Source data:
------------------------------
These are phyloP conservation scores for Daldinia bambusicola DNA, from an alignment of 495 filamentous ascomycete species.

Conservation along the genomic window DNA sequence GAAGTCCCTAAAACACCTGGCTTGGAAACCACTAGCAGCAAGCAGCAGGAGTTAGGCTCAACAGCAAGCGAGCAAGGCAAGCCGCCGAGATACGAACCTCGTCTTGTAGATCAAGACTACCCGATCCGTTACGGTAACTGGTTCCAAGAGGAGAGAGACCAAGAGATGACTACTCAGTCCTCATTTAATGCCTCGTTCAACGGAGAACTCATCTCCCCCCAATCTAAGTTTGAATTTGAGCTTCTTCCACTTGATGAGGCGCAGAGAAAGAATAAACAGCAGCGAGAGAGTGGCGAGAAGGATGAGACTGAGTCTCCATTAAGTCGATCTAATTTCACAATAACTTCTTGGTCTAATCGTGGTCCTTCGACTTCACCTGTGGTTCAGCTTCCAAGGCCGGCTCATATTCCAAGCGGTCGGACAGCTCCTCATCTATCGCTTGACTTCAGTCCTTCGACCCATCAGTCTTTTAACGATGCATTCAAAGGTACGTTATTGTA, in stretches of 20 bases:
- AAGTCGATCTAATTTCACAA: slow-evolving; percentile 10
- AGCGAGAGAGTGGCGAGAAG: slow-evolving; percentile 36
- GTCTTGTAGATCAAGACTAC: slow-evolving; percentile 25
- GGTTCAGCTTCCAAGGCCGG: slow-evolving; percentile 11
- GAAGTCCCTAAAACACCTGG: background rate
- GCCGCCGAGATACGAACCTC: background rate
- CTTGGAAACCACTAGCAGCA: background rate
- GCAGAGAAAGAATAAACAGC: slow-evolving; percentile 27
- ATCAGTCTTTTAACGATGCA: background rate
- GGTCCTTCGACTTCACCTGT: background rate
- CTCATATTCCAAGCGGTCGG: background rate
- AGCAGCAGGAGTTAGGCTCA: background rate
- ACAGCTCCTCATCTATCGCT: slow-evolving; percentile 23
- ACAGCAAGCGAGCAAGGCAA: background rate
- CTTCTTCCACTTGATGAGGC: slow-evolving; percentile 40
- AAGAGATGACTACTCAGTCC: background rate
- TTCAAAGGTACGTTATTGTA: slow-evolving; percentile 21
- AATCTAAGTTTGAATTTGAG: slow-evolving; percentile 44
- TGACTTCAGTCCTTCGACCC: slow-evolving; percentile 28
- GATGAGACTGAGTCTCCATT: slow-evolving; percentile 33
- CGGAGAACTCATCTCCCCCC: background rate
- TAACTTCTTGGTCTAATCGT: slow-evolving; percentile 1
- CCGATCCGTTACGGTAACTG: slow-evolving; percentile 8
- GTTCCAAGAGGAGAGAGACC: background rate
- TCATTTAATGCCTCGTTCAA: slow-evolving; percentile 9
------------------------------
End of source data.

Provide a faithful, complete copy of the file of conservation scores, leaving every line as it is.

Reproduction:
These are phyloP conservation scores for Daldinia bambusicola DNA, from an alignment of 495 filamentous ascomycete species.

Conservation along the genomic window DNA sequence GAAGTCCCTAAAACACCTGGCTTGGAAACCACTAGCAGCAAGCAGCAGGAGTTAGGCTCAACAGCAAGCGAGCAAGGCAAGCCGCCGAGATACGAACCTCGTCTTGTAGATCAAGACTACCCGATCCGTTACGGTAACTGGTTCCAAGAGGAGAGAGACCAAGAGATGACTACTCAGTCCTCATTTAATGCCTCGTTCAACGGAGAACTCATCTCCCCCCAATCTAAGTTTGAATTTGAGCTTCTTCCACTTGATGAGGCGCAGAGAAAGAATAAACAGCAGCGAGAGAGTGGCGAGAAGGATGAGACTGAGTCTCCATTAAGTCGATCTAATTTCACAATAACTTCTTGGTCTAATCGTGGTCCTTCGACTTCACCTGTGGTTCAGCTTCCAAGGCCGGCTCATATTCCAAGCGGTCGGACAGCTCCTCATCTATCGCTTGACTTCAGTCCTTCGACCCATCAGTCTTTTAACGATGCATTCAAAGGTACGTTATTGTA, in stretches of 20 bases:
- AAGTCGATCTAATTTCACAA: slow-evolving; percentile 10
- AGCGAGAGAGTGGCGAGAAG: slow-evolving; percentile 36
- GTCTTGTAGATCAAGACTAC: slow-evolving; percentile 25
- GGTTCAGCTTCCAAGGCCGG: slow-evolving; percentile 11
- GAAGTCCCTAAAACACCTGG: background rate
- GCCGCCGAGATACGAACCTC: background rate
- CTTGGAAACCACTAGCAGCA: background rate
- GCAGAGAAAGAATAAACAGC: slow-evolving; percentile 27
- ATCAGTCTTTTAACGATGCA: background rate
- GGTCCTTCGACTTCACCTGT: background rate
- CTCATATTCCAAGCGGTCGG: background rate
- AGCAGCAGGAGTTAGGCTCA: background rate
- ACAGCTCCTCATCTATCGCT: slow-evolving; percentile 23
- ACAGCAAGCGAGCAAGGCAA: background rate
- CTTCTTCCACTTGATGAGGC: slow-evolving; percentile 40
- AAGAGATGACTACTCAGTCC: background rate
- TTCAAAGGTACGTTATTGTA: slow-evolving; percentile 21
- AATCTAAGTTTGAATTTGAG: slow-evolving; percentile 44
- TGACTTCAGTCCTTCGACCC: slow-evolving; percentile 28
- GATGAGACTGAGTCTCCATT: slow-evolving; percentile 33
- CGGAGAACTCATCTCCCCCC: background rate
- TAACTTCTTGGTCTAATCGT: slow-evolving; percentile 1
- CCGATCCGTTACGGTAACTG: slow-evolving; percentile 8
- GTTCCAAGAGGAGAGAGACC: background rate
- TCATTTAATGCCTCGTTCAA: slow-evolving; percentile 9